A nevus near the limbus is usually almost flat. Nevi appearing elsewhere on the bulbar conjunctiva, plica semilunaris, caruncle, or eyelid margin tend to be elevated. Pigmentation of conjunctival nevi is variable: they may be light tan to brown or amelanotic (15% of cases; Fig 12-9). A subepithelial nevus often has a cobblestone appearance.
Small epithelial inclusion cysts occur within approximately half of all conjunctival nevi, particularly the compound or subepithelial varieties. Secretion of mucin by goblet cells in the inclusion cysts can cause a nevus to enlarge, giving a false impression of malignant change. Cellular proliferation may induce secondary lymphocytic inflammation. Rapid enlargement can occur at puberty, giving rise to a clinical impression of conjunctival melanoma. An amelanotic, vascularized nevus, when inflamed, may resemble an angioma, or it may be misdiagnosed as chronic conjunctivitis. See Table 12-3 for a clinical comparison of the various pigmented lesions of the conjunctiva.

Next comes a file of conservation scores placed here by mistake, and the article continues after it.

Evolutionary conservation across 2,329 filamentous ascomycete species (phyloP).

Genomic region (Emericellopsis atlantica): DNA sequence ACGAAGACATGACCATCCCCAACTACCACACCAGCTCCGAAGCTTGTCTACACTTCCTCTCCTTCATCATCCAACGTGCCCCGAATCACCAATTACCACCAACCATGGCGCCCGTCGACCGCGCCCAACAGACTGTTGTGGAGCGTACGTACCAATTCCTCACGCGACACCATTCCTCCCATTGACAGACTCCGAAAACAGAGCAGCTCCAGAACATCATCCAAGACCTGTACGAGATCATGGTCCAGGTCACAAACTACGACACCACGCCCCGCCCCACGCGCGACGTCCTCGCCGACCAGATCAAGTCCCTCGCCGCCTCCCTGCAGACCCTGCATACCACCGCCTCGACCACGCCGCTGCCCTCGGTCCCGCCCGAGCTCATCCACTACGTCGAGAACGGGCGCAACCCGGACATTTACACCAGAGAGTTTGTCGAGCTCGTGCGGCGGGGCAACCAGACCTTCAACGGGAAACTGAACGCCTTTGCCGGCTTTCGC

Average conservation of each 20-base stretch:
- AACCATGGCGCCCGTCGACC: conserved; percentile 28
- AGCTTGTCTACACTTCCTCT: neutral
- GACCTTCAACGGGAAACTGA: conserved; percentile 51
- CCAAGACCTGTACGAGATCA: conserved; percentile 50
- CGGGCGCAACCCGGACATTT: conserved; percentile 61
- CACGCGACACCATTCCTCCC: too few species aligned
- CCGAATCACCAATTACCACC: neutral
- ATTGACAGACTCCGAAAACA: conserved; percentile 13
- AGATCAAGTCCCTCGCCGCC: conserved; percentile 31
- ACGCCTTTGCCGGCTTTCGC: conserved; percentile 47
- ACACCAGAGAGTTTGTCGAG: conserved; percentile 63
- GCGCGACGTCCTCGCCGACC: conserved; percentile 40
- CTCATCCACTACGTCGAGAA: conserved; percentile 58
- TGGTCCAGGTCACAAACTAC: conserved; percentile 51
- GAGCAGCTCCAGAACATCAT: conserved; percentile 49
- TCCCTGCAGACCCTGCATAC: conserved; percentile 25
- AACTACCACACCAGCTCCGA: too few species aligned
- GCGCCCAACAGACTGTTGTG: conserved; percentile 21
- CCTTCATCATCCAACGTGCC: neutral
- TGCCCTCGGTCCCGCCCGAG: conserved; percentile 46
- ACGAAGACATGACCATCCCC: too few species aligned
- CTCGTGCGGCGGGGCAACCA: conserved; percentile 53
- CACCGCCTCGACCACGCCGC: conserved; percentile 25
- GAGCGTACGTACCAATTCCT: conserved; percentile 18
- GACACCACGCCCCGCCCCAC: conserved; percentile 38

Figure 12-9 Amelanotic conjunctival nevus.
(Courtesy of Kathryn Colby, MD, PhD.)
Jakobiec FA, Sandhu H, Bhat P, Colby K. Bilateral conjunctival melanocytic nevi of simultaneous onset simulating conjunctivitis in a child. Cornea. 2010;29(8):937–940.
Shields CL, Fasiuddin AF, Mashayekhi A, Shields JA. Conjunctival nevi: clinical features and natural course in 410 consecutive patients. Arch Ophthalmol. 2004;122(2):167–175.
Conjunctival nevi rarely become malignant and can be followed with an examination every 6–12 months that includes serial photography or detailed slit-lamp drawings incorporating dimensional measurements. Excisional biopsy should be performed on lesions that show suspicious change or growth. A biopsy should also be performed for pigmented lesions on the palpebral conjunctiva or cornea or in the fornix, as nevi are rare in these locations.